A mane of dreadlocks, a blackleather jacket, dark glasses and pistachios within arm’s reach… On this grey Parisian morning, Lenny Kravitz is playing the perfect star. At 54, he doesn’t at all look his age, has lost none of his sex-appeal, knows it, and apparently enjoys a self confidence made of steel. A self confidence that’s just as solid as the tracks on his new album, Raise Vibration, which is his best in a long while. If the general mood is still rock ’n’ roll, the 12 tracks are imbued with a contagious groove that mixes tribal echoes, funk, pop tinged with folk, and rocked-up gospel. It’s a risky but ultimately successful melting pot, which comes off thanks to Kravitz’s inimitable timbre and a renewal of inspiration that suits him well as it plunges into the roots of Afro-American culture. Those who wrote him off as forever stuck in an overly flashy FM rock rut will be revising their judgment… A talented songwriter and multi-instrument player, Kravitz is also a superb stage performer – something he proves each time he goes on tour, with concerts that are a moment of visually astonishing collective symbiosis which are impossible to resist. His most recent Parisian performance, in June at the AccorHotels Arena, was spectacular in its generosity: not the type to disdain his old hits, he gave his all on every track, played his stage effects for maximum impact, sang full throttle all the way through and added some welljudged covers into the mix (Bob Marley’s Get Up, Stand Up) – a true lesson in entertainment.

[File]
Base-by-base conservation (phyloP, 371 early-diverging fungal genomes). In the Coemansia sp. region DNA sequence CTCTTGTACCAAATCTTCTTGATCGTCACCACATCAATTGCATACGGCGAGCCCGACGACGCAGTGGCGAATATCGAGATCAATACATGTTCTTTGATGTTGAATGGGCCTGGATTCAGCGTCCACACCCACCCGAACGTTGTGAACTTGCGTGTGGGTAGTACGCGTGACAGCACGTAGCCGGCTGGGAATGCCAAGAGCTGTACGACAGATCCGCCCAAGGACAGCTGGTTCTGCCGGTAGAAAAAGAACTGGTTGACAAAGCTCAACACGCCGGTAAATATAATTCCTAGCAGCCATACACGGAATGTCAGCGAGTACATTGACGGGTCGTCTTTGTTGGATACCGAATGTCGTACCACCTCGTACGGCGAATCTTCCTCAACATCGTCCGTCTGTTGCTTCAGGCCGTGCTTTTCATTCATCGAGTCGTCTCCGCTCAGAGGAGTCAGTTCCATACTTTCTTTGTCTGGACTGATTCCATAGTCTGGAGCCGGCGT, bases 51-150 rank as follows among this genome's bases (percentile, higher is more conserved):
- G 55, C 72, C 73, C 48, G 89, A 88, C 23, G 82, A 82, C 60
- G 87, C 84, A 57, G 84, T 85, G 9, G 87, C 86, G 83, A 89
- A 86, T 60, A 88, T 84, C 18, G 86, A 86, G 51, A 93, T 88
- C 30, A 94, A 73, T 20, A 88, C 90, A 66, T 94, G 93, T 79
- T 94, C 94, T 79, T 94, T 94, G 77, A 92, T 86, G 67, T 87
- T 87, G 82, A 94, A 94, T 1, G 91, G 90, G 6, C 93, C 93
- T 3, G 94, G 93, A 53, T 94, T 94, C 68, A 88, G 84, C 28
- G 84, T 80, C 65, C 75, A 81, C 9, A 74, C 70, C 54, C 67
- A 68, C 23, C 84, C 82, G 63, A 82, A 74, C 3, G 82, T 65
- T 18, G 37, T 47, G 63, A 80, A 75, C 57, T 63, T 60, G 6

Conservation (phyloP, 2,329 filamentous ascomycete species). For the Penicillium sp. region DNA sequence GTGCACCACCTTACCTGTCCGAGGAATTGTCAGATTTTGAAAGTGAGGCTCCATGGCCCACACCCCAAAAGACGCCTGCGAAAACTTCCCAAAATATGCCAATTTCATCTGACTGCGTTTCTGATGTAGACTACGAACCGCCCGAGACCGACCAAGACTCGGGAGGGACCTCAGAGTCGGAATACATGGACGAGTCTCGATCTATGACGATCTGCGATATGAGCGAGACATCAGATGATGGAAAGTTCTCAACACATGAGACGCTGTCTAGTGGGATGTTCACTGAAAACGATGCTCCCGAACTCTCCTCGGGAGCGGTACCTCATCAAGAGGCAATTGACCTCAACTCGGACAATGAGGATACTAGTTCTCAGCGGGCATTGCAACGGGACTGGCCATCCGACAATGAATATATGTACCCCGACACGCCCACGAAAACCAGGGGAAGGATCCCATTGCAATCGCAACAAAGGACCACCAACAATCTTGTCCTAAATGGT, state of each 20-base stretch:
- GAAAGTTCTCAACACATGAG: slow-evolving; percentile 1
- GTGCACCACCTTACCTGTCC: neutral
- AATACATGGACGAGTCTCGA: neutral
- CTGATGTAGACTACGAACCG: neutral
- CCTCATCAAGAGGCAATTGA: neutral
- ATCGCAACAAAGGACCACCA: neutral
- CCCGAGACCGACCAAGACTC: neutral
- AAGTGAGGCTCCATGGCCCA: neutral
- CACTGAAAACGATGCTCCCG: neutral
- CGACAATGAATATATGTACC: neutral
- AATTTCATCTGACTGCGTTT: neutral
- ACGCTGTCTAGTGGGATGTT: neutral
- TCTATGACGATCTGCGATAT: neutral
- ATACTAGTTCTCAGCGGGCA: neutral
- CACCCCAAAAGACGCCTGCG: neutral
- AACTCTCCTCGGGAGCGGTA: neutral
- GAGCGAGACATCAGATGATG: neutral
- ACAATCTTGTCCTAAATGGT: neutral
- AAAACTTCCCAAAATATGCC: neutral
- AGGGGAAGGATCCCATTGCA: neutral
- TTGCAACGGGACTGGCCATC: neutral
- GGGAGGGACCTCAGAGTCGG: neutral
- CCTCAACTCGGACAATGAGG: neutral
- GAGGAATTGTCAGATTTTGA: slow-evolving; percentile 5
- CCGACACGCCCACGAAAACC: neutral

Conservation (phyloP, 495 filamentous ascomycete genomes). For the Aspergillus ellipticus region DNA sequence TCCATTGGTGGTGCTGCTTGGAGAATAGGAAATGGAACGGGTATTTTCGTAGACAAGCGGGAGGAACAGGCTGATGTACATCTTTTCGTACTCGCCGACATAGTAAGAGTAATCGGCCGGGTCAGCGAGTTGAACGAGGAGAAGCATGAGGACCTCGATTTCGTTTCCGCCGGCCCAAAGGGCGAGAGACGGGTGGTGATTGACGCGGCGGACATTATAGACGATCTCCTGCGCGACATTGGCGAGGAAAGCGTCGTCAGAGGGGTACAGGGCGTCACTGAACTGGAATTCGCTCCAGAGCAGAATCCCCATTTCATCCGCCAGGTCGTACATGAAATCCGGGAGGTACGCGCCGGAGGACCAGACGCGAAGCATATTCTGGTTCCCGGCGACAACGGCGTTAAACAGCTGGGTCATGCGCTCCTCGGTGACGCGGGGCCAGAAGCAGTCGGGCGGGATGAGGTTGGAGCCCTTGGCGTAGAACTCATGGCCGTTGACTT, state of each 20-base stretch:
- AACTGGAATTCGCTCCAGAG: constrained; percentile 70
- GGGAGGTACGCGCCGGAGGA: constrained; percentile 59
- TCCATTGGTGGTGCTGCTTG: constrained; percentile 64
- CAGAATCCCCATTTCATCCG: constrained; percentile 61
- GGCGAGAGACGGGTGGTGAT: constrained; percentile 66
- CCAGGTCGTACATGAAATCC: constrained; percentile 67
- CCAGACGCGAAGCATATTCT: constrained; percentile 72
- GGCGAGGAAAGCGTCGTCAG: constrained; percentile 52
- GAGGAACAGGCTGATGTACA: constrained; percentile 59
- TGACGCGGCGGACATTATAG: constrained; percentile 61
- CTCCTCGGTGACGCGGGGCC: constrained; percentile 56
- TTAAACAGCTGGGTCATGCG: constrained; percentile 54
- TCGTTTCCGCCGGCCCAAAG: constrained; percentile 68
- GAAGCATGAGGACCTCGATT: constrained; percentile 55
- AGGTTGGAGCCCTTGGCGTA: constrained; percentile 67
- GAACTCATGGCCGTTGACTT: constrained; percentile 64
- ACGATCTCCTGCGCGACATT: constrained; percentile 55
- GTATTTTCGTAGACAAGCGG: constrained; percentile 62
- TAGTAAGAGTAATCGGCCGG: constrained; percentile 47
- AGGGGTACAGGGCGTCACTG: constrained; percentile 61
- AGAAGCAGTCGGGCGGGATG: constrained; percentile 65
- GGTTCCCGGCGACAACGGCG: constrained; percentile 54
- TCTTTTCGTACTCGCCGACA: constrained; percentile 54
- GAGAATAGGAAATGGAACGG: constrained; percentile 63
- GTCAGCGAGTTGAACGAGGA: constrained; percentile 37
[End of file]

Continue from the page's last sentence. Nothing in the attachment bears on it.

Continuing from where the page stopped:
NUMÉRO: Your most recent Paris concert in June was an extraordinary stage show, without the slightest slackening of pace. Where do you find your energy?
LENNY KRAVITZ: In the music. It transports me. The audience’s energy too. I’m lucky that they’ve always shown me unfailing love. Perhaps because that’s what my music is about – it’s very positive. People come to find a feeling of unity, of togetherness. Even if they don’t know each other beforehand, they all get along famously during my show.
How did your new album Raise Vibration come about?
Very spontaneously. I had no idea what I should do – the style, the subjects, the ambience… I just left myself open to inspiration, whatever was going to come. No filter; raw. It came to me in dreams. I dreamt at night, extraordinary oneiric stories, but also more concrete ones concerning my own life and the world around us. It’s what brings a very visual aspect to these new songs. Given that on the disc I was playing all the instruments, I got my longtime guitarist, Craig Ross, to produce it, and the result is incredible. We recorded it in my studio in the Bahamas, behind closed doors, with no distractions other than nature. It’s a good set-up for creation…
Reassure us, nonetheless – New York is still your favourite town?
Absolutely. My heart belongs to New York. I was born there, I grew up there, it’s where I honed my sense of rhy thm and colour, and where I learnt from others.
Was there one instrument in particular that seemed crucial to you on this album?
I really liked the percussion, the congas in particular. When I started out I played all the instruments because I couldn’t afford to pay the musicians I wanted, and in the end it became totally natural. Going from one instrument to the next is completely fluid for me, almost therapeutic.
“It’s difficult not to feel concerned by what’s going on at the moment. Ten years ago I couldn’t have written this album. Our times are really dark, disturbed, frightening. In 2018 people are still going to war, racism and misogyny still exist.”